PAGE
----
MINNEAPOLIS (Reuters) - A Minnesota engineer was introduced on Thursday as one of three winners of a $448 million Powerball lottery, and said he was so excited to discover he had a lucky ticket that he ran around the office at a Minneapolis contracting firm where he works.
“It’s crazy, I’ve got to tell you,” said Paul White, 45, a divorced father of a 16-year-old son and 14-year-old daughter.
White said he learned on Thursday morning at Elliott Contracting in Minneapolis, where he works as a project engineer, that he had a winning ticket. He jumped up and ran around the office, and asked several people to look at the ticket to verify the Powerball number of 32 and numbers 5-25-30-58-59.
He then went to the Minnesota Lottery office where he chose to take a cash payment of $86 million, or $58.3 million after taxes, from his $149 million share of the total jackpot.
“I have been waiting for this moment all my life,” White said after being asked why he had come forward so quickly.
White said he had imagined winning the lottery “so many times in my head”. He was joined on Thursday by Kim VanReese, 45, his partner of about 4-1/2 years, Ron Bowen, his boss at Elliott, and Bowen’s wife, Nancy Bowen, who works at Elliott.
“He started the day my boss. He’s going to end the day my chauffeur,” White said, joking.
White, who said he had been looking at a used Acura NSX sports car before the jackpot, said he would not leave his employer in a lurch but added: “I don’t want to work for anybody else for the rest of my life, I mean that for a paycheck.”
The odds of winning the jackpot were about one in 175 million.
Asked if he was disappointed that he was splitting the jackpot three ways, White joked, “I think I can get by on it. We will see.”
The identity of the other two winning ticket holders, purchased separately in New Jersey, remained unconfirmed. Those tickets were sold at a Super Stop & Shop supermarket in South Brunswick and at an Acme Markets store in Little Egg Harbor, said Judith Drucker, spokeswoman for the New Jersey Lottery.
The Press of Atlantic City reported late on Thursday that a group of 16 employees from the Ocean County, New Jersey, Vehicle Maintenance Department had the winning ticket purchased in Little Egg Harbor.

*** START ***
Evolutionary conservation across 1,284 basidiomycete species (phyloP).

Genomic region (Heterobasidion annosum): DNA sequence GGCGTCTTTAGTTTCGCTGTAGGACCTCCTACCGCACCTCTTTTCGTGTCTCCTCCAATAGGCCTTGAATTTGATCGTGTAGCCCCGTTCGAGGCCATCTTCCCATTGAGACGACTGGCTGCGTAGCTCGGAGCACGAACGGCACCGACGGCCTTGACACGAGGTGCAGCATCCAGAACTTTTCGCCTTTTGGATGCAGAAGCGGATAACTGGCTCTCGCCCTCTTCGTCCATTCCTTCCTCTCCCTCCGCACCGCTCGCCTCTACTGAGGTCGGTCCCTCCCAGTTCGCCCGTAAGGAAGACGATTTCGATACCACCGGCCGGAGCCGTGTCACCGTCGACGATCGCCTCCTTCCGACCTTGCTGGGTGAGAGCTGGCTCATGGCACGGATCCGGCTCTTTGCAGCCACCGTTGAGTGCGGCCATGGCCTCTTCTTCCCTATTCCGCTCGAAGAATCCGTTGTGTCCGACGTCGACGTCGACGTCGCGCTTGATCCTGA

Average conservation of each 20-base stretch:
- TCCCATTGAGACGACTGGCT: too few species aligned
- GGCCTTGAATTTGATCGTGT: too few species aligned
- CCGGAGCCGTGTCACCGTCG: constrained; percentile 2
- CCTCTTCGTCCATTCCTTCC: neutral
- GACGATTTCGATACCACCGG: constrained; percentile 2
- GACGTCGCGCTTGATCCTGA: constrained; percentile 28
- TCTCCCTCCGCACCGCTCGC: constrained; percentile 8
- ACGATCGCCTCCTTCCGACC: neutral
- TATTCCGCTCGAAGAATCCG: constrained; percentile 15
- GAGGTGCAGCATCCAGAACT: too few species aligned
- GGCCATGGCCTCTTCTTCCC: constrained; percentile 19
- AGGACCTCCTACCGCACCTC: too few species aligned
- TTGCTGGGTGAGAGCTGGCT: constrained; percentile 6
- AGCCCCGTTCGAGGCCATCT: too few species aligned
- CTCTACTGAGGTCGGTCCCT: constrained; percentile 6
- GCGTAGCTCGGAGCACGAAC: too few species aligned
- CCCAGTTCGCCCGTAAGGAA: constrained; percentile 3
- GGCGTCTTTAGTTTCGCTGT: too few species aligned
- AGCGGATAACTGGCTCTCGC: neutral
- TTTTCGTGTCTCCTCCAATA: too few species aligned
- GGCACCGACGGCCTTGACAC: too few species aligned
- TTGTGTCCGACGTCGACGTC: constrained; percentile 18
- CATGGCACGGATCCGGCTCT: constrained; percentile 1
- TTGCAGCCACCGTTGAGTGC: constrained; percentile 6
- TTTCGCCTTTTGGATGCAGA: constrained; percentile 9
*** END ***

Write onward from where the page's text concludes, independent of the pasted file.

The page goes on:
The Press cited two county officials, the director of the Vehicle Maintenance Department and a County Freeholder, as the source of the information. Officials with the New Jersey Lottery could not be reached immediately to confirm the report.
“It’s nice. It’s good for whoever won,” said Howard Witzgall, store manager of the Stop & Shop, which pledged to donate to the South Brunswick community an undetermined portion of its $30,000 bonus for selling a winning ticket.
Acme Markets, a grocery chain operated by Supervalu (SVU.N), said it would donate $10,000 of its $30,000 bonus to hunger relief programs and other charities in Ocean County, a section of the Jersey Shore that was hard-hit by Hurricane Sandy, said Acme spokeswoman Angela Perez.
“We didn’t win, but we just really hope it goes to someone who needs it. This town was pretty hurt by the storm last year,” said Dara Conklin, 53, a school teacher who is among 43,000 residents of Egg Harbor Township.
The Minnesota lottery pays a bonus of $50,000 to stores in its state that sell a winning ticket. White bought the ticket at a Holiday Station store in Ham Lake.
The largest jackpot in history stands at $656 million, won in the Mega Millions lottery in March 2012. That prize was split among winners in Maryland, Kansas and Illinois.
The biggest single-winner Powerball jackpot, of $590.5 million, was claimed in June by an 84-year-old Florida woman who opted for a lump-sum payment of nearly $371 million rather than the 30-year option.
Powerball tickets are sold in 43 states, the District of Columbia and the U.S. Virgin Islands. Five states - Kansas, Maryland, Delaware, North Dakota and Ohio - allow the winners to remain anonymous, according to the Multi-State Lottery Association.
Additional reporting by Tom Brown in Miami and Victoria Cavaliere in New York; Editing by Greg McCune